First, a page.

A credit score is assigned to a company as a measurement of the creditworthiness of a company. Calculated from available financial data and credit history of the company, it is an accurate measure of the financial position of a company. The credit score also allows you to judge whether a company would make a good client or a trustworthy supplier.
The Importance of a Credit Score
As the credit score is calculated from a company's financial data, it gives a more accurate measure of the credit worthiness of a company as compared to subjective methods.
It is advisable for a company to know their own credit score as it will allow them to be realistic as to what their company can work towards. It will also point out the areas where readjustments and improvements can be made and therefore many businesses rely on this knowledge to make numerous decisions.
Before making a decision to extend credit to customers, it is advisable to obtain a credit score for them first. This will give you an indicator of how the client is like at repaying past debts. Knowing your potential clients' credit score will help your company to make the appropriate decisions.
When deciding to switch or use new suppliers, it is also a good idea to know their credit score. This will help you to steer away from bogus suppliers who do not deliver goods after payment.
- You should obtain a credit score on your own company so that you are able to see the areas where improvements and readjustments can be made.
- Always check out the credit score of a company that you are thinking of doing business with - especially before extending credit.
- Look up new and potential suppliers' credit score before trading with them.
Absence of a Credit Score
Sometimes a company may not have a credit score, this does not mean that a company is not trustworthy. The absence of a credit score is due to an absence of financial data.
All limited companies within the UK file away documents at Companies House, amongst these documents are annual accounts, returns and shareholder information. It is this financial data that is used to calculate the credit score. If this information is not readily available, credit companies cannot assign a score.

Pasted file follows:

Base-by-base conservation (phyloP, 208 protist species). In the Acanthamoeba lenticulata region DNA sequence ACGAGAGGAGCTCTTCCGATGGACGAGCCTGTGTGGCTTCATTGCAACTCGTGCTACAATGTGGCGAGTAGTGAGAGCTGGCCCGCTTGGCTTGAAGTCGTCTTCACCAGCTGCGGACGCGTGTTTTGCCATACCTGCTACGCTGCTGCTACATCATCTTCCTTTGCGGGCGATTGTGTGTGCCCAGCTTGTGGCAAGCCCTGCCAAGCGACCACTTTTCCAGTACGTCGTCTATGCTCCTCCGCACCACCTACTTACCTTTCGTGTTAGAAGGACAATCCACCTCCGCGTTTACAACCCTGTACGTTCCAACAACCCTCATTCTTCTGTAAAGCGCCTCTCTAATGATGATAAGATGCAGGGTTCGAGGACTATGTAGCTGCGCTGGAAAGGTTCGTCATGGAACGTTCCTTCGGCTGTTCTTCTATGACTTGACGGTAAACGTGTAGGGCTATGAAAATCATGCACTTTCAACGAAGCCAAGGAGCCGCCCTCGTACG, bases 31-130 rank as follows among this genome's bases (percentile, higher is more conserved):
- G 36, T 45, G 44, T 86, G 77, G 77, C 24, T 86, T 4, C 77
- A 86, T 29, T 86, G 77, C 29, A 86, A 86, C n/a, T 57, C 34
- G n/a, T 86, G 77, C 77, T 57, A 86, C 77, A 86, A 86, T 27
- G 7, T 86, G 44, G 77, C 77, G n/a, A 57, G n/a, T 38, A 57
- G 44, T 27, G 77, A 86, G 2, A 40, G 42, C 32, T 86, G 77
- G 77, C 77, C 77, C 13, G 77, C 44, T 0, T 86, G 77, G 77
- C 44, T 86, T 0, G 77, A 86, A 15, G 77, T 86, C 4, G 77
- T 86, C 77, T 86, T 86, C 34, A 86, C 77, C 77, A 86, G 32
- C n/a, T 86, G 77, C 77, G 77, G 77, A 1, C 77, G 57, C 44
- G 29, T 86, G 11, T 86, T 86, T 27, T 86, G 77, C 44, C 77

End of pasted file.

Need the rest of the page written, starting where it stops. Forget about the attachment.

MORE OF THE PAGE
The following lists the reasons why a company is not given a credit score:
- The company is newly incorporated and have yet to file their first annual accounts
- The company is an unincorporated sole trader or partnership who are not required to file accounts with Companies House
- The company is classified as Dormant or Non-Trading. These companies file dormant accounts with Companies House which show only assets and shares. This means that a credit score cannot be calculated as the company is not trading.
- The company has gone into liquidation or ceased trading
Company Credit Score with checkSURE
You can now obtain a company's credit score through checkSURE Ltd. checkSURE's database covers 1.7 million limited companies within the UK and also sole traders and unincorporated partnerships. The checkSURE service is provided online and credit reports are delivered instantly via email and placed within your personal portfolio on payment. You will also receive free email updates whenever there is a change affecting the company's credit score.
Register free online now by clicking here and receive your company credit score.
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